Brixmor 2.0 Cleans Up House

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In terms of both its finances and its assets, publicly-traded retail REIT Brixmor Property Group Inc. is in repositioning mode.

In February 2016, Brixmor revealed major accounting irregularities and simultaneously announced four of its senior executives had resigned.

Now, those four executives face a lawsuit filed Aug. 1 by the SEC. The suit stems from their alleged scheme—stretching from 2013 to 2015—to manipulate Brixmor’s same-property net operating income (NOI) in order to meet growth targets.

In addition, the four executives face criminal charges for alleged accounting fraud. Steven Splain, Brixmor’s former chief accounting officer, and Michael Mortimer, former senior vice president of accounting, have pleaded guilty in the case. Michael Carroll, Brixmor’s former CEO, and Michael Pappagallo, former CFO, have entered not-guilty pleas.

In 2011, an affiliate of New York City-based investment giant Blackstone Group Inc. purchased Australia-based Centro Properties Group’s portfolio of 585 U.S. retail centers for $9.4 billion and rebranded it as Brixmor Property Group. At the time, Carroll was Brixmor’s CEO.

Brixmor executives said on Aug. 1 that the company had settled the SEC’s civil claims against it regarding securities fraud and related violations. Although it didn’t admit or deny the SEC allegations, Brixmor agreed to pay a $7 million fine. Previously, Brixmor settled all of the shareholder suits tied to the accounting scandal.

As part of the SEC settlement, Brixmor agreed to hire an independent consultant to review how its non-GAAP accounting measures are calculated and presented, including same-property NOI.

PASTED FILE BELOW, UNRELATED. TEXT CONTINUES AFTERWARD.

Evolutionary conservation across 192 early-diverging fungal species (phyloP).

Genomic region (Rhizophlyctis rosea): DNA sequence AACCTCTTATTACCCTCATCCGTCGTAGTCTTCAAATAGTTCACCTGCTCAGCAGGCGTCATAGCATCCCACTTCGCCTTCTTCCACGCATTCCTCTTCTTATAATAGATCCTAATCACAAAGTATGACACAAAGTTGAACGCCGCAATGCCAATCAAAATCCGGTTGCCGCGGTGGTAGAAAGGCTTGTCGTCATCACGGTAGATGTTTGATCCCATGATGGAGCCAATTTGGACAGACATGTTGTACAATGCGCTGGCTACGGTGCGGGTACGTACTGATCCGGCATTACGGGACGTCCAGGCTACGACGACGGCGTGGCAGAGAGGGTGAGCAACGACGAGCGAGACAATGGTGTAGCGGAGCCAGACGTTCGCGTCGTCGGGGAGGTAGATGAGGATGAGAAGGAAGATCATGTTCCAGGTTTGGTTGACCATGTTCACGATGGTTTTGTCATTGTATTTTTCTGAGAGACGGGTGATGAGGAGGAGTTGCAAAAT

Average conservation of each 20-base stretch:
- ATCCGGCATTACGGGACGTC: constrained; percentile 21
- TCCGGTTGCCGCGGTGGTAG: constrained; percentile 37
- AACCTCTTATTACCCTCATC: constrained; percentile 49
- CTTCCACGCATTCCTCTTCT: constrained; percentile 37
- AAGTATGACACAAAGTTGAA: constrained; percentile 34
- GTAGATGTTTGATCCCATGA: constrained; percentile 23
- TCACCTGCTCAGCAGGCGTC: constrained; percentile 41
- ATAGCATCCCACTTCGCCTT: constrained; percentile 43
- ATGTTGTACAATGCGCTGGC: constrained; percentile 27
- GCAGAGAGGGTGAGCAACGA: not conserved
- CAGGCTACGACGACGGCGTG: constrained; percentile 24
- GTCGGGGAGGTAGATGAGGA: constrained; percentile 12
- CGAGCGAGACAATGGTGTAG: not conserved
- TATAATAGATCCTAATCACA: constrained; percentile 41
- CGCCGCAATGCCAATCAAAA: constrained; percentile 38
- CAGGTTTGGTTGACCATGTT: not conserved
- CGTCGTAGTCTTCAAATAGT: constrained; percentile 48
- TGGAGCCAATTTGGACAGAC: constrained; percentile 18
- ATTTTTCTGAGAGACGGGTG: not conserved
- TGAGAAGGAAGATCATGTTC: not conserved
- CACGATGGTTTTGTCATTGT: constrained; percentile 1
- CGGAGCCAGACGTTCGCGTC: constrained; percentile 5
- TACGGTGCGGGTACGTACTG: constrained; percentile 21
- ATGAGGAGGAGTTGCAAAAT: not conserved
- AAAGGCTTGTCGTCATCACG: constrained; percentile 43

In a news release, Brixmor said its board of directors and current management team “are committed to maintaining best-in-class internal controls and financial reporting and corporate governance practices.”

With the accounting matter “now resolved,” the company is focused on executing its business plan. At the heart of the plan is reconfiguring Brixmor’s portfolio.

In 2018, Brixmor sold more than 60 non-core assets for about $1 billion. In an Aug. 1 research note, Green Street Advisors LLC, a real estate research and advisory firm based in Newport Beach, Calif., noted that Brixmor is “inching closer” to shrinking its portfolio from roughly 425 properties in about 150 markets to roughly 400 properties in about 100 markets.

“We’ve aggressively pruned those centers where we don’t see future growth opportunities,” Brixmor President and CEO Jim Taylor said during the REIT’s second-quarter earnings call on July 30.

Furthermore, as of June 30, Brixmor’s repositioning and redevelopment pipeline contained 61 projects with an estimated price tag of $414.6 million.

In a recently-completed project, Brixmor repurposed vacated Kmart and OfficeMax spaces at Erie Canal Centre in suburban Syracuse, N.Y. for anchor tenants Dick’s Sporting Goods, Michaels and Burlington. Additionally, it renovated the entire center and added space for more tenants, including Starbucks, T-Mobile and Spectrum.